(1 + 0.5 * x | group) term, the Z__ constants would handle the 0.5.

I’m assuming these are the group level intercepts and you’re estimating sd_subject__Intercept which is the standard deviation of these group level intercepts.

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Thanks for the further clarification. Sounds reasonable for Z_1_1.

That sounds reasonable as well. But those do not need to appear in the equations or? Since it is only the “aggregated” sd of the group-level effects (i.e. of the normal distribution, \sigma_\mathrm{subject}) that is being estimated?

Sorry could you expand on this?

Should the group-level intercepts (r_subject[1,Intercept], r_subject[1,Intercept], etc.) appear somehow in the model equation (initial post)? I would say no, as to me they seem to be more of a “byproduct” of the estimation. So what is being estimated in the end (for the model) is the covariance of the multivariate, zero-centered, normal distribution due to the group-level effects, which is set to have variance \sigma_\mathrm{subject}^2 on all diagonal elements. Is that right?

They’re in this term:


What that means is create an intercept term for every subject group.

Whether they are a byproduct or not, you still need to account for them someway or another, be that sampling them and ignoring them, integrating them out, or some other thing.

I think lme4 might integrate them out? There might be an extra assumption they make, I’m not sure. We sample them though.

Not sure if I was clear before, but what I was after was if there is anything else to add to the (mathematical) equation, due to the individual group-level intercept contributions, or if the “common” (across all individuals, see below) normal distribution is enough when specifying the model?

Oooops sorry I never posted my reply:

u there is a vector. So that notation expands to something like:

u_1 \sim N(0, \sigma^2_\text{subject})\\ u_2 \sim N(0, \sigma^2_\text{subject})\\ u_3 \sim N(0, \sigma^2_\text{subject})\\ ...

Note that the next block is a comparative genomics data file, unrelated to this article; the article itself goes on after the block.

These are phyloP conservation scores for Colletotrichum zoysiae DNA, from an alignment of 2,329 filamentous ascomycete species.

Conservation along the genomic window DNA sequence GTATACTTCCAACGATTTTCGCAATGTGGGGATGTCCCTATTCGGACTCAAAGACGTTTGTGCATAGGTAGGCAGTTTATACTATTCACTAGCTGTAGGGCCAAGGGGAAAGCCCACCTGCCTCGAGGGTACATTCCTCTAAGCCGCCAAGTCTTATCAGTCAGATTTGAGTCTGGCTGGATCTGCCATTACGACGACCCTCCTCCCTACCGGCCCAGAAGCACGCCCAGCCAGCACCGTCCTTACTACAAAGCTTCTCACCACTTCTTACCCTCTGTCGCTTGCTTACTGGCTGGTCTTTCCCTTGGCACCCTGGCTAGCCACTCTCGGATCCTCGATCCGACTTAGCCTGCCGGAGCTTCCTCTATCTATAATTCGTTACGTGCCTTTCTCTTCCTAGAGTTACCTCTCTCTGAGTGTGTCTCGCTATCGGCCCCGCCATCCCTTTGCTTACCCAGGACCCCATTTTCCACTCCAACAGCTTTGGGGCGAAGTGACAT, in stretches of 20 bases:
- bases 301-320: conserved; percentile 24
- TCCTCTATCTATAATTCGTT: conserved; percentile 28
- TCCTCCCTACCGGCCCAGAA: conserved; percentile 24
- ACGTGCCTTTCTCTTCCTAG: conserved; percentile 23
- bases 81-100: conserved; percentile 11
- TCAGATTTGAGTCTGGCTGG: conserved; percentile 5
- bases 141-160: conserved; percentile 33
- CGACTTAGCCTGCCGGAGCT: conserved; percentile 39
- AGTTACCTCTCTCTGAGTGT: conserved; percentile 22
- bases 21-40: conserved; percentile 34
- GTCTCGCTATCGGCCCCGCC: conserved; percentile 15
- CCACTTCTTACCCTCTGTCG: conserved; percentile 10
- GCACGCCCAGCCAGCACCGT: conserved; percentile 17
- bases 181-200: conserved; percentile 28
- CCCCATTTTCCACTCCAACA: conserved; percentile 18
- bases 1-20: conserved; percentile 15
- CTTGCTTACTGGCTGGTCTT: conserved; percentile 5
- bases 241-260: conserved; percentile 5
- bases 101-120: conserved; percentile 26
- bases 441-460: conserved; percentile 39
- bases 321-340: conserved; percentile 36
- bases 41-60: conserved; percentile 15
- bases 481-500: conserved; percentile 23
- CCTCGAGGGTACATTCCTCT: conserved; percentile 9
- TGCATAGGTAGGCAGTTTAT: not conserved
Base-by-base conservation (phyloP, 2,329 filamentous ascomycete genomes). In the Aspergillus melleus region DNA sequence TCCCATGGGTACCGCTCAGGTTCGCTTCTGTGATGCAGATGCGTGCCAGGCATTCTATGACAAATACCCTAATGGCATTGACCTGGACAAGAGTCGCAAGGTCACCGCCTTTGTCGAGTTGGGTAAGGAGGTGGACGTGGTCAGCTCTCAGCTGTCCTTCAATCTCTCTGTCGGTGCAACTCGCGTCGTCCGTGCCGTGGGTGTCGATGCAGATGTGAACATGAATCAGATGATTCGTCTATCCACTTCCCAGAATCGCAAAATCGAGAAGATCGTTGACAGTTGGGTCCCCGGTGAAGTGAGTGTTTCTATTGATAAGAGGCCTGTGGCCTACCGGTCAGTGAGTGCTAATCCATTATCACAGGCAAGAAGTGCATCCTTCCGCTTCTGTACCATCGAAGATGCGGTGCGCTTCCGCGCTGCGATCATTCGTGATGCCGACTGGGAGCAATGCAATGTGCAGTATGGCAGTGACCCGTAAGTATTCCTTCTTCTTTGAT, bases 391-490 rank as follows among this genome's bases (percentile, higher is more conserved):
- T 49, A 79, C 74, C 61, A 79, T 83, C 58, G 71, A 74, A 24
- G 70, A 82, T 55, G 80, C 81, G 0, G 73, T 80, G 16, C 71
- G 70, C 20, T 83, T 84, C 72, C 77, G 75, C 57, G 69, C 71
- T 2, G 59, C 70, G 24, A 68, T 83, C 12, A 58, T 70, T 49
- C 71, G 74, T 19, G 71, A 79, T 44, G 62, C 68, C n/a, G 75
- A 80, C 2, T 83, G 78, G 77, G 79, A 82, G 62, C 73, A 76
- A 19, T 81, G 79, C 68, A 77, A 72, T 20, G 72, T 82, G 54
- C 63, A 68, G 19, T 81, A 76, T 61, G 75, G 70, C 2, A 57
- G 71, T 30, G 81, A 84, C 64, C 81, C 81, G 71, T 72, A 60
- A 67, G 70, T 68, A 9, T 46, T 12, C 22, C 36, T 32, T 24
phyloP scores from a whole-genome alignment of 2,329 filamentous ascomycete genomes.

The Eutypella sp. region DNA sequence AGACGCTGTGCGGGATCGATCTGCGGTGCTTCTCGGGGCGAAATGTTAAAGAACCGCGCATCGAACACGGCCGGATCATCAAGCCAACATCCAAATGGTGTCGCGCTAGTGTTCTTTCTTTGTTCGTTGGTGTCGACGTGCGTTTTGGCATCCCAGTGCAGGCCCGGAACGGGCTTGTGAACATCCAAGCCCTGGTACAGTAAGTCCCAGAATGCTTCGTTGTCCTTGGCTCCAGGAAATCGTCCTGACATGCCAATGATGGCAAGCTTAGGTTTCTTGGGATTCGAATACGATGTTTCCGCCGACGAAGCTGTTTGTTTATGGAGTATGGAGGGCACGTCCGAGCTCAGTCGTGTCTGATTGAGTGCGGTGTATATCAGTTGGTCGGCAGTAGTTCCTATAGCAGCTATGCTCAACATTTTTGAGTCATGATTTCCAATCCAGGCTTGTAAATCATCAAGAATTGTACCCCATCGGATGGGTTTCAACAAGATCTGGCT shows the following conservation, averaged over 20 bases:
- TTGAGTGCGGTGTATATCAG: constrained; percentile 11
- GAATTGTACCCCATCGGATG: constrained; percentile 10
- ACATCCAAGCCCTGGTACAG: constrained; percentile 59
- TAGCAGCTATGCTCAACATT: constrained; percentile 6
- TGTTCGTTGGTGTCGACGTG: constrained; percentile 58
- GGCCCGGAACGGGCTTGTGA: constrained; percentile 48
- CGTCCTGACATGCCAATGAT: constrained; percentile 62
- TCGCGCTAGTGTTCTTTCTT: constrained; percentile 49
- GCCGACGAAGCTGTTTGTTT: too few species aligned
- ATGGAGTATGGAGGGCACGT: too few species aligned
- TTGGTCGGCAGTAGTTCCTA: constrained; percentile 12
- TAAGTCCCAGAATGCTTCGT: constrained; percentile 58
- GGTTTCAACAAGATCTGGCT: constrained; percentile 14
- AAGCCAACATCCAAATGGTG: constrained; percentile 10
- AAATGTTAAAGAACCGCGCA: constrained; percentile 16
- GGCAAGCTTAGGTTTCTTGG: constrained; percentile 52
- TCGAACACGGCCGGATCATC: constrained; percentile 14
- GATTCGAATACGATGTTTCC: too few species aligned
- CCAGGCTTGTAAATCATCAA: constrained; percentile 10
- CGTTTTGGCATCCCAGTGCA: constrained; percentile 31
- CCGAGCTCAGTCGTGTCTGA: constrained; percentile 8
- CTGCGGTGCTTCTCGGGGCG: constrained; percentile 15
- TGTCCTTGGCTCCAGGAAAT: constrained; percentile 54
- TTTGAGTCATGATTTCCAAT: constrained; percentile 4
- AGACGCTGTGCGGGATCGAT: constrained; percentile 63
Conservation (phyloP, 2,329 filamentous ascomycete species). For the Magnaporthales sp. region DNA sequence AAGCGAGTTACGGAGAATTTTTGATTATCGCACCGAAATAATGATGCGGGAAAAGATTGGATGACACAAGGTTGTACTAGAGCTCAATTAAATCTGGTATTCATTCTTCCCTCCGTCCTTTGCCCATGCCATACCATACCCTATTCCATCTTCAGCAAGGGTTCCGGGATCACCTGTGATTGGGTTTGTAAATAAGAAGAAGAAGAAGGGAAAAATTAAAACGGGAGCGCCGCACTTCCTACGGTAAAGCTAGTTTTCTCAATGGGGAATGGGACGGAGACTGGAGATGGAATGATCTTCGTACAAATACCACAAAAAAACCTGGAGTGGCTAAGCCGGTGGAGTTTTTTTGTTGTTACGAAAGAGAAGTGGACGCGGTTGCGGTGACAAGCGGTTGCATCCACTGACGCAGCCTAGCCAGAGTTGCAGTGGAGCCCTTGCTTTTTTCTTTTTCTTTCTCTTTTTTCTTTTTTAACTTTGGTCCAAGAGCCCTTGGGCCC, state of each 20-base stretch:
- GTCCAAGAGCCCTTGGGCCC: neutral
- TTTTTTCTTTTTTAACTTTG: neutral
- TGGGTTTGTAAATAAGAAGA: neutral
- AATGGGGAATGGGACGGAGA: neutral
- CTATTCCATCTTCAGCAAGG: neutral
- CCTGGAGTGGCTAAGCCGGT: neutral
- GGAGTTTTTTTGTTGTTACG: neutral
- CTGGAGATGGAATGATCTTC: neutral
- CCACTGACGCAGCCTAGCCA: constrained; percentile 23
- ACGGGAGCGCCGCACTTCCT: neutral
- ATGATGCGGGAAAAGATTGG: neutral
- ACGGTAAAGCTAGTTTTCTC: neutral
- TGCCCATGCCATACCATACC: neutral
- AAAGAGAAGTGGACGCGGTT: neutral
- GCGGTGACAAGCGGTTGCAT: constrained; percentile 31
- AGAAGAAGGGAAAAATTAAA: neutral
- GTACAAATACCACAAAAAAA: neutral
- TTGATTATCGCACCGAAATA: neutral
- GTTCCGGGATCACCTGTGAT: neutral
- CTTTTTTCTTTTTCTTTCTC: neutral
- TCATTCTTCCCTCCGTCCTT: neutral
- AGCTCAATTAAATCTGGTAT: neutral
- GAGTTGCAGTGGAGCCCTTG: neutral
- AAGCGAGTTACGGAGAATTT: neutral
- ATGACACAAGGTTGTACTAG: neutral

(however many different subjects you have)

In the original notation, I think we encoded an intercept in the X (a column of 1s).

I don’t know what you mean by

If you put a proper prior on all the parameters, I think that’s all you technically need. Depending on the data you might have identifiability problems.

Certainly what is written there is a very standard way to parameterize group level terms.

Thanks for confirming. I will leave the equation as it was stated in the original post then.

I assume that the column of 1s is in in the X matrix (i.e. first column, the others are the population-level effects for b_1, b_2, b_3).

Can you elaborate on this?

Here’s an example of how correlated data can cause identifiability problems in a model. This first model should run fine:


N = 10
x1 = rnorm(N, 0, 1)
x2 = rnorm(N, 0, 1)

y = rnorm(length(x1), x1 + x2, 0.1)

fit = brm(y ~ x1 + x2 - 1,
          data = tibble(y = y, x1 = x1, x2 = x2),
          prior = set_prior("normal(0, 1)", class = "b") +
            set_prior("normal(0, 1)", class = "sigma"))


Here there’s a non-identifiability between the coefficient of x1 and x2.


N = 10
x1 = rnorm(N, 0, 1)
x2 = rnorm(length(x1), x1, 0.1)

y = rnorm(length(x1), x1 + x2, 0.1)

fit = brm(y ~ x1 + x2 - 1,
          data = tibble(y = y, x1 = x1, x2 = x2),
          prior = set_prior("normal(0, 1)", class = "b") +
            set_prior("normal(0, 1)", class = "sigma"))


Back to this real quick:

For what it’s worth, there’s no process by which we formally bless certain models as being good or not. You’ll make that decision based on fake data simulations of your problem, posterior predictive checks with the real data, and whatever considerations come up in whatever domain you’re working in.

The thing of note here is that even though the model you gave originally might make sense in one context with some data, it might make no sense in another situation with different data.

So the model you wrote in the first post looks fine, insomuch as it is a model. Beyond that it’s hard to do anything other than guess (which is where the identifiability thing came from :D).